The EdN, thus prohibiting any public explosion of the nucleus, likewise prohibiting practical solidarity that is honestly recognized with its satellites, can only exclude those who were never part of it: the exterior, thus all that remains. A vast programme.
Thus, I believe to have provoked the anger of Semprun, Sebastiani & Co., not due to the divergences of appreciation of December 86; not due to a tone estimated to have been excessive or unjust with respect to Fargette; but uniquely due to the fact (unpremeditated, moreover) of having demanded that they clearly defend or reject someone; thus to situate this person in relation to them; thus to show openly who is an encyclopedist; what are his rights; what are his duties -- to speak a little crudely. In other words, I expected from them what they could not say and did not want to show.
If such a realpolitik actually characterizes the EdN, as it seems to me it does, one would certainly not fail to find in it several comical illusions on a supposed supercession of the SI, and one must at least recognize that the EdN possesses the irrefutable superiority over the SI in that twenty years have elapsed between the latter and the former, and that the historic confrontation of ideas has been subject -- in the inside, from one journal to another -- to a completely modern therapy: in the SI one travels through the moments of a process; in the EdN one now formally organizes the forgetting of their existence.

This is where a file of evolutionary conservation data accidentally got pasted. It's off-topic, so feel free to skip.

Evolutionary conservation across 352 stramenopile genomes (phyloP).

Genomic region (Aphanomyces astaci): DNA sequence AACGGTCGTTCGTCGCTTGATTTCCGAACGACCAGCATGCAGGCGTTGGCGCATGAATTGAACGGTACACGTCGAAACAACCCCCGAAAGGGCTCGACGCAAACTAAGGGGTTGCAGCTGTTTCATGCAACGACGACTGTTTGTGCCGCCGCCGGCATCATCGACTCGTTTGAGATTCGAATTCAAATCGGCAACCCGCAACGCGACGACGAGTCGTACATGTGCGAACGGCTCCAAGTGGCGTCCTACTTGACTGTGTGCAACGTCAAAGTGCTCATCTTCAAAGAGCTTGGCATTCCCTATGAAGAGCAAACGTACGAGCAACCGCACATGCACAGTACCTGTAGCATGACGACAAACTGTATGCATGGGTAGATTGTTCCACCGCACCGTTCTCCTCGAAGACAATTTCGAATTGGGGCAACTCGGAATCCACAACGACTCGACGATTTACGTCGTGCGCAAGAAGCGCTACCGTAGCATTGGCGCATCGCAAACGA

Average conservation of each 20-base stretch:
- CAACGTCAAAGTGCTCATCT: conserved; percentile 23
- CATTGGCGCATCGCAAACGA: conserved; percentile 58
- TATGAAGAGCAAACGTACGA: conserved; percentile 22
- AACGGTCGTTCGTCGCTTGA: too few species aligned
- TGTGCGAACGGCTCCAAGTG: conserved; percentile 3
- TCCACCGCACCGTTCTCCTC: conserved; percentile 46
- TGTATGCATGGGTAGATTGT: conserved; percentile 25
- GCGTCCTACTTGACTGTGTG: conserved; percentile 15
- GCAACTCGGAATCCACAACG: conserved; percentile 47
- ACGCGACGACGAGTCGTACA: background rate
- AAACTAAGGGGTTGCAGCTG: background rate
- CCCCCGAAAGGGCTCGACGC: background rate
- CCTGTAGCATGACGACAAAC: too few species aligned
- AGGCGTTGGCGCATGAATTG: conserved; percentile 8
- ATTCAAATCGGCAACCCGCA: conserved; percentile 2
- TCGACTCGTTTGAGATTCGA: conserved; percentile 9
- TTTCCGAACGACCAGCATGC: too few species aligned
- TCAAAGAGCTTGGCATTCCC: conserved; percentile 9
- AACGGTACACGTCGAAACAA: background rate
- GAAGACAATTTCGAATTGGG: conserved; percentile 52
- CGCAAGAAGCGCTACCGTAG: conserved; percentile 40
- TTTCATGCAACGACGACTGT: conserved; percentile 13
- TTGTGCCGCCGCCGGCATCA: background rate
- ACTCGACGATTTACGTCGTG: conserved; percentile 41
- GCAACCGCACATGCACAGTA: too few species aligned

I must leave to others, in other circumstances, the concern for finding the link between such personal arrangements, and the style and form of the [respective] journals. I no longer doubt that it would be instructive to assemble several views of the rigid but discreet criteria that distinguish the noble and the noumenal encyclopedist from the common and phenomenal encyclopedist. I know too little of this honorable association, something that I have not, moreover, complained about.